I am trying to be patient with my words and actions. I am trying to consider the impact that my word choice and tone has on others. I’m trying to pause in important conversations to seek the truly right word or phrase. Too often, I speak before I think – or rather, I’ve thought, but my brain has moved on to the next thing and my mouth is trying to catch up.
I’m also trying to make sure my words and actions match. I don’t want to send contradictory messages. If I say I am going to do something, I’m going to do it. I don’t want to over-commit, but I want to make sure I follow through on those things I have agreed to.
It’s daunting to think that the words you speak (or write) can influence more than just yourself. Those words travel throughout time and space to impact those around you or those you don’t even know. Take the time to consider your words. I know I will.
I apologize, I haven’t been writing much at this blog lately. Things have been pretty busy and my focus has been elsewhere. I’m hoping to get back to a more consistent blogging schedule soon.
In today’s Gospel, Luke says in 21:34-36
“Beware that your hearts do not become drowsy from carousing and drunkenness and the anxieties of daily life, and that day catch you by surprise like a trap. For that day will assault everyone who lives on the face of the earth. Be vigilant at all times and pray that you have the strength to escape the tribulations that are imminent and to stand before the Son of Man.”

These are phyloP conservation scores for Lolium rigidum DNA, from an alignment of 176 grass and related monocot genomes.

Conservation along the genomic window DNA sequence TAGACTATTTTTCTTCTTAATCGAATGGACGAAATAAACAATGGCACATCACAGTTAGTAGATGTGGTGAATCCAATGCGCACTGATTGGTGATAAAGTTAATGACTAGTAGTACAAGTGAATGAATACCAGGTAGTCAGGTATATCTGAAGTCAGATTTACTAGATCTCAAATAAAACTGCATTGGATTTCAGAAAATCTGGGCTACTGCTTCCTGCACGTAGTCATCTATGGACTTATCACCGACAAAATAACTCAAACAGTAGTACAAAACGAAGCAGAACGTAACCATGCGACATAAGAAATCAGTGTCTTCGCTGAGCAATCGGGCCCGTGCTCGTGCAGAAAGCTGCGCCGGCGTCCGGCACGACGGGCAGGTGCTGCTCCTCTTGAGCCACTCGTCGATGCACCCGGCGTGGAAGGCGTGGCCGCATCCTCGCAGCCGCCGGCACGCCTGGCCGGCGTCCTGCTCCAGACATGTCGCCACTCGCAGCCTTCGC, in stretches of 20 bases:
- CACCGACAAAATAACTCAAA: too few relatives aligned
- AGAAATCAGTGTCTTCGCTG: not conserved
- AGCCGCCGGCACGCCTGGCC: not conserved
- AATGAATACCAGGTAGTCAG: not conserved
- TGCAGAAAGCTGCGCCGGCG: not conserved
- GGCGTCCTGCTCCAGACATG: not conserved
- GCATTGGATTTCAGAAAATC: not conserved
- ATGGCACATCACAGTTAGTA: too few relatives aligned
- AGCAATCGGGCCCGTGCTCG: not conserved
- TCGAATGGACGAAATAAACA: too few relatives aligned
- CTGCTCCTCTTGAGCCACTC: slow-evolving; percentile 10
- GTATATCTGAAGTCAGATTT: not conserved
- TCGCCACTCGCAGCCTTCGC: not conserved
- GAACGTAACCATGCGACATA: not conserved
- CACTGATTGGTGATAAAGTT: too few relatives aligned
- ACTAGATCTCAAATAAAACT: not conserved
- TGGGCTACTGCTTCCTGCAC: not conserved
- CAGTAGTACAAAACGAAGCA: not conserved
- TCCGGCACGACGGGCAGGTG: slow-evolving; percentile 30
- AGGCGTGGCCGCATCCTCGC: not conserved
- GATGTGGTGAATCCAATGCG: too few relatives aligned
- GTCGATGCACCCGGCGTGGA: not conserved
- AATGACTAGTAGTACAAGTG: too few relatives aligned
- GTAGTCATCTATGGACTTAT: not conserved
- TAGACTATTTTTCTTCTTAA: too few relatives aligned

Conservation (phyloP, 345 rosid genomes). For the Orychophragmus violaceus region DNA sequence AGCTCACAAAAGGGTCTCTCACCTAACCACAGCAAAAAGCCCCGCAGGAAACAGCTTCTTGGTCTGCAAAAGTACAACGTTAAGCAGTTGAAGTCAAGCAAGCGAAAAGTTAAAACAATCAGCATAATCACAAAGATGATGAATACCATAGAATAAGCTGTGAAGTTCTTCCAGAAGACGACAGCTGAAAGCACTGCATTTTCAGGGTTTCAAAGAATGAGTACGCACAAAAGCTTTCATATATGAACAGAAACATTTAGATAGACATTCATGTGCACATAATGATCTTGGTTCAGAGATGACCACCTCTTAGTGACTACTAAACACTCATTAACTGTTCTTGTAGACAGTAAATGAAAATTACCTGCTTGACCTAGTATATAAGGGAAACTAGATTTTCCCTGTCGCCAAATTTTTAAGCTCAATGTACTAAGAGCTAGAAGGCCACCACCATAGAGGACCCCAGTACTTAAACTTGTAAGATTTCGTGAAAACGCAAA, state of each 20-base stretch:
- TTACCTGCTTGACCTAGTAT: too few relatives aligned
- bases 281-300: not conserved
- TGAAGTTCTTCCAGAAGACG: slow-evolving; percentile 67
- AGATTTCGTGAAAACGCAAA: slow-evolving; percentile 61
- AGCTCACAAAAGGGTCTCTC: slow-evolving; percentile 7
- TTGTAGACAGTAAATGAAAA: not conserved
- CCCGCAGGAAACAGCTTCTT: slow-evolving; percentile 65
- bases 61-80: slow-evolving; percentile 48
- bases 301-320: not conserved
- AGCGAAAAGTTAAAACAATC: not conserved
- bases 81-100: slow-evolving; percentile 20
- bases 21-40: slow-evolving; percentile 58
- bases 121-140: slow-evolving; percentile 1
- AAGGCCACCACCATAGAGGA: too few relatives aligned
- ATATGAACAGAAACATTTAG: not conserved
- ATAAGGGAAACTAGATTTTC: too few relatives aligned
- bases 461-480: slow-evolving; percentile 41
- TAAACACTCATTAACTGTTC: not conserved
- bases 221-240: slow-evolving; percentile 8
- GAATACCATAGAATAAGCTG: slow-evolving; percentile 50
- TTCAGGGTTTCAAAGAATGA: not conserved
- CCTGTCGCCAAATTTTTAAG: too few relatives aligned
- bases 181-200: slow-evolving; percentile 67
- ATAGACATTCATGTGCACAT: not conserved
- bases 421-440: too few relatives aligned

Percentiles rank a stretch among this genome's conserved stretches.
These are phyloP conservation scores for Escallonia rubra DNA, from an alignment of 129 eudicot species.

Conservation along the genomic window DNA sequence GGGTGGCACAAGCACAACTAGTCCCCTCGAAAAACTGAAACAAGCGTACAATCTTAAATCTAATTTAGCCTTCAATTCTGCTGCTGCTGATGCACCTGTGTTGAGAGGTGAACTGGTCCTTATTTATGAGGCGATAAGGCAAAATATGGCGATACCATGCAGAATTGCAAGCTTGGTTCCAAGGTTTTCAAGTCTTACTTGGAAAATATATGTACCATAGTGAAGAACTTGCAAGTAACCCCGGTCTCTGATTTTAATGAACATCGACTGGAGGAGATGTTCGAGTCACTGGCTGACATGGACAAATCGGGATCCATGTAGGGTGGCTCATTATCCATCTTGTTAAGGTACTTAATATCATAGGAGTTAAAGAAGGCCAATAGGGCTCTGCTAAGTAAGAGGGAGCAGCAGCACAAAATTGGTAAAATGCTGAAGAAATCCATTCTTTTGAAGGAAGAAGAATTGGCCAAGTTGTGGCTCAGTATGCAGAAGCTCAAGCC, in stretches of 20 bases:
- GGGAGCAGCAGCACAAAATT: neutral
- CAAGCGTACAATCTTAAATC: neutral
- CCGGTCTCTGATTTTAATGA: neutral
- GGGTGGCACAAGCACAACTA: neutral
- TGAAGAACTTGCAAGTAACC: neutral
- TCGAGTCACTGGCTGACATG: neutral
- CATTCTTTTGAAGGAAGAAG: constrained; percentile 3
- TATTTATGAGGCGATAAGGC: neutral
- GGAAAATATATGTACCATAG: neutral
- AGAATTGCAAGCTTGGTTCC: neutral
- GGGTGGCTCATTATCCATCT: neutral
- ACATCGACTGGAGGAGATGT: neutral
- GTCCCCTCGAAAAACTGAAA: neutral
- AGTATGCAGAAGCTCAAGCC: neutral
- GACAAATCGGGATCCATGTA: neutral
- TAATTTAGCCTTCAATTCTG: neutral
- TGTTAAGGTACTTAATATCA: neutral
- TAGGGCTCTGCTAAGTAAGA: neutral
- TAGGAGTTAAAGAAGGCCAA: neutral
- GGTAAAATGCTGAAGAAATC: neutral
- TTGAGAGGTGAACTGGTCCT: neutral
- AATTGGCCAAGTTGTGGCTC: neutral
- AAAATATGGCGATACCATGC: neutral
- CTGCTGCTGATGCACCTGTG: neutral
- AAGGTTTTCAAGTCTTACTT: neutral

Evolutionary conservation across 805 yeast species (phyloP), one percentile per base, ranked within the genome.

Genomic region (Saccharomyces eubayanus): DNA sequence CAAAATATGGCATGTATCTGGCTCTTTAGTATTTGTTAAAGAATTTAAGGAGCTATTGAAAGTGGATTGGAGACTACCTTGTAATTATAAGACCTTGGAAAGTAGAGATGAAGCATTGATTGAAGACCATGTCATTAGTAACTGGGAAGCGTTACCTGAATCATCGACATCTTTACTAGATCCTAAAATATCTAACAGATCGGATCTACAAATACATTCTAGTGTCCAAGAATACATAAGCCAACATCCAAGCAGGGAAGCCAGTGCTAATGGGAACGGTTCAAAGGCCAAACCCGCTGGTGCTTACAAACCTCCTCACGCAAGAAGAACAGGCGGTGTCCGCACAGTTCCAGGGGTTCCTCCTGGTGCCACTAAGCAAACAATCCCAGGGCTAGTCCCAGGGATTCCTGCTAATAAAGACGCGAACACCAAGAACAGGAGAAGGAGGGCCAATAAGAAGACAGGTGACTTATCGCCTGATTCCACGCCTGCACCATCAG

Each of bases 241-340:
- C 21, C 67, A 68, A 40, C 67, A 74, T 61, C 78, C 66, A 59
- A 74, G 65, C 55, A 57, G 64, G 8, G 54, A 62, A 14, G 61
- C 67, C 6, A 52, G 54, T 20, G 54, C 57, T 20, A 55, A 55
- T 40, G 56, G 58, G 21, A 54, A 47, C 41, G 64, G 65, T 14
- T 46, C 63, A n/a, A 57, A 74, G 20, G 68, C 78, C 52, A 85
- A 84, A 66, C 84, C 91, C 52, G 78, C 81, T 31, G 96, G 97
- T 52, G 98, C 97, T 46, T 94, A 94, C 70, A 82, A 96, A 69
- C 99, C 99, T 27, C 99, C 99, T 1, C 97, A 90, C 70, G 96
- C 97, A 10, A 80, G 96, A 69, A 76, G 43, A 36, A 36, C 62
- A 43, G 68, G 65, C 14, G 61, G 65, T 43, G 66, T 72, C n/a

I heard this at Mass this morning and it just struck me. How often am I too distracted by what is going on at home or work or society in general to pay attention to the spiritual? I get distracted by Facebook, Twitter, running, house chores, diet, reading, all sorts of things and I don’t take the time to quietly meditate on my relationship with God.
I think it becomes even more apparent at Christmas. Father Jason said this morning (paraphrasing) that in the “world” it’s already Christmas, and that by the time December 25th gets here, everyone’s tired of it. But for Christians who have been paying attention to the meaning behind the season, December 25th is the celebration – we are in a period of waiting. Waiting for the birth of Christ the King. We need to be vigilant for ways to watch for Christ’s blessing during this busy time.
This year, my husband and I are trying to get all of our gift-buying done early. Typically, we don’t start decorating for Christmas until after my birthday and I’d like to have all of our purchases done by then as well this year. I really want to focus my girls on the true meaning of Christmas and taking the time to sit with them and talk about Advent. They see the Advent wreath at Mass, but they don’t know the meanings. I will confess – I don’t truly know them as well. I want to make this season special for them and start creating traditions – now that they are old enough to understand.
I need to be vigilant. I need to watch for those gifts that are presented to me as I go throughout my day. I need to make sure I spend time communing with God, even beyond this season. I need to make sure my heart does not become overwhelmed by daily life.
How will you be vigilant this Advent?
- The Advent Candle (faithfulprovisions.com)